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I have an entry-point View with a tab control. Each tab is going to have a user control embedded within it. Each embedded view inherits from the same base class and will need to be updated as a key field on the entry-point view is updated.

I'm thinking the easiest way to design this page is to have the entry-point ViewModel create and expose a collection of views so the entry-point View can just bind to the user control elements using a DataTemplate on the tab control.

Is it okay for a ViewModel to instantiate and provide UI elements for its View?

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up vote 2 down vote accepted

This is a difficult question, but most of the MVVM people consider it a code smell.

The ViewModel should not care about UI implementation details. (Separation of Concerns)
It is simply out of its scope.

I know, sometimes it is hard to do it otherwise. (Especially with controls wih non-bindable properties such as the RichTextBox's Document property.)
If you shared some more details about your idea, I could go into more detail, but here is what I think:

What stops you from creating those sub-Views in XAML? I would definitely define all my View code separately from the ViewModels. (This is the point of even having a ViewModel.)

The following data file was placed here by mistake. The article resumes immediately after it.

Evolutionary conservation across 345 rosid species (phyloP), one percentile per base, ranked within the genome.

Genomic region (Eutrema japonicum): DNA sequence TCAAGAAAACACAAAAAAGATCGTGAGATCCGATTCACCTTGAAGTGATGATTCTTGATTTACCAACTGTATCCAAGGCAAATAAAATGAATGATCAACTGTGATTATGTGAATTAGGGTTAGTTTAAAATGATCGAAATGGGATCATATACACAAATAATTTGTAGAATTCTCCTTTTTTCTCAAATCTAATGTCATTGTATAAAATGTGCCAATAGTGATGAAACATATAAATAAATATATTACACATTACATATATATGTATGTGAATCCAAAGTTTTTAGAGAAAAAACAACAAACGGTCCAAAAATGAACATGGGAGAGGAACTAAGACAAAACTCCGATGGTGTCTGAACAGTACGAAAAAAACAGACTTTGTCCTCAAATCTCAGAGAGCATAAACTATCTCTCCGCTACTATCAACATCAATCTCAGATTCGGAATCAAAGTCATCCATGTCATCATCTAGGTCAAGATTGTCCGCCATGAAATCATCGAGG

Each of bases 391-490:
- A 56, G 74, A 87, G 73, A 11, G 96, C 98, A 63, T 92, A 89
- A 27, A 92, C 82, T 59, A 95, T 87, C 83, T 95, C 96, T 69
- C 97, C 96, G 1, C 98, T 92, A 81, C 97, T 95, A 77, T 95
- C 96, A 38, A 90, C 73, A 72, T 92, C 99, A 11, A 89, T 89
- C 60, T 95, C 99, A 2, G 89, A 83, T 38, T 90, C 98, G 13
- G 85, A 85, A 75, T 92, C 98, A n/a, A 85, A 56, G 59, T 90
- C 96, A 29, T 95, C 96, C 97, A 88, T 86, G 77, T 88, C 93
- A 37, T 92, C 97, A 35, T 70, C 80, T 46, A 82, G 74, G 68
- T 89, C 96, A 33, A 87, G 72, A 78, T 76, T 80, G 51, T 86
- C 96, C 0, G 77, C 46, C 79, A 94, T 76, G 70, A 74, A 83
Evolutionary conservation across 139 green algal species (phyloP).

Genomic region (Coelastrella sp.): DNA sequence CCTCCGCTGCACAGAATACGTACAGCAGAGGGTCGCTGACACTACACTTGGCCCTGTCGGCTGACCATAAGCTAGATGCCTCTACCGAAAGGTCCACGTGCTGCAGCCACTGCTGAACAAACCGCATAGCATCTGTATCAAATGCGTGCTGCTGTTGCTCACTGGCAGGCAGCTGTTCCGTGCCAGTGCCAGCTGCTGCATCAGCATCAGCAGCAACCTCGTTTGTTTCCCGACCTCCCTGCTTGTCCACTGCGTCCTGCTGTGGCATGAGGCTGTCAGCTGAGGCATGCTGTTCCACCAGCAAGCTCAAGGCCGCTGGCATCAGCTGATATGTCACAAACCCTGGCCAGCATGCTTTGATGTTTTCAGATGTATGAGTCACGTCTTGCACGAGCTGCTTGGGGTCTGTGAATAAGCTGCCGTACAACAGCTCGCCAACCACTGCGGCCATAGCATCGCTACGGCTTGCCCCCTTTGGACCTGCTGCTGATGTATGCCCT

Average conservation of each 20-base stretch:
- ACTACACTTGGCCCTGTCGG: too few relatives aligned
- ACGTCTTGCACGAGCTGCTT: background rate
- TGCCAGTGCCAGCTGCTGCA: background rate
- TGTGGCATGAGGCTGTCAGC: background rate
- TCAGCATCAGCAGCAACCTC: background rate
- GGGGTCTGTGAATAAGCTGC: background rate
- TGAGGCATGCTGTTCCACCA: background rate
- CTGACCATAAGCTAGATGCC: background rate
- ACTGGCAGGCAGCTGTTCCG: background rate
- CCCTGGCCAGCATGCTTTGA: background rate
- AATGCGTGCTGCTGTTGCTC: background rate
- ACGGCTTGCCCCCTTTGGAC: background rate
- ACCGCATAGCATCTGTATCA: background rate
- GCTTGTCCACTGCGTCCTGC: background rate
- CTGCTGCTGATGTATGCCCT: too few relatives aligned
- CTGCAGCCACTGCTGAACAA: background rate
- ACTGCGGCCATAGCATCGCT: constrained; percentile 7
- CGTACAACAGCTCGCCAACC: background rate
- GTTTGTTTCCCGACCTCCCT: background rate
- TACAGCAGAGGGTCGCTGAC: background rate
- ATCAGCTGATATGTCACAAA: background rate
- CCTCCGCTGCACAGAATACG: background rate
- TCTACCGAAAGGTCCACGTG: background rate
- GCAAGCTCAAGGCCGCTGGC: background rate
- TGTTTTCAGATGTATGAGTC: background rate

If you define those Views in the tab control's XAML, you could bind to their DataContext the objects that you want to be their ViewModels, from the ViewModel of the tab control's View.

You can read my general thoughts on MVVM in this answer.

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Thanks for the response. This does make sense. I've been spending a lot of time learning MVVM lately and am still trying to determine what is kosher or not in the View vs. ViewModel. Your reply helps a lot - thanks. – Jordan Parmer May 23 '10 at 22:14
    
@j0rd4n - You're welcome. :) I've been using MVVM (and now also MVC) a lot lately. The main point of MVVM is separating the UI from the application logic, so the ViewModels must not know anything about the Views. – Venemo May 24 '10 at 0:02
    
MVVM is also not always the correct answer. There are other patterns like MVC and MVP that are appropriate when necessary, it is about the right tool for the job. You could treat your entry screen as a Website and its many views as pages, this might induce you to implement an MVC + Routing pattern on the navigation page. There is nothing wrong with mixing patterns as long as it all makes sense, you also don't want to force a pattern like MVVM into a situation where it doesn't belong. – Agies May 24 '10 at 2:21
    
@Agies - I agree. However, MVVM plays with WPF very nicely most of the time. – Venemo May 24 '10 at 9:35
    
@Venemo I agree for me this is a matter of preference. MVVM's purpose is to intercept how the View interacts with the Model. In the above question, there really isn't a Model just a View and something that needs to control it. To me the question above is in need of a Supervising or Passive Controller, where the testability is coming out of the controls behavior and not business logic affecting the model. By using an IoC and interfaces there won't be any hard dependencies on the View objects. – Agies May 24 '10 at 10:56

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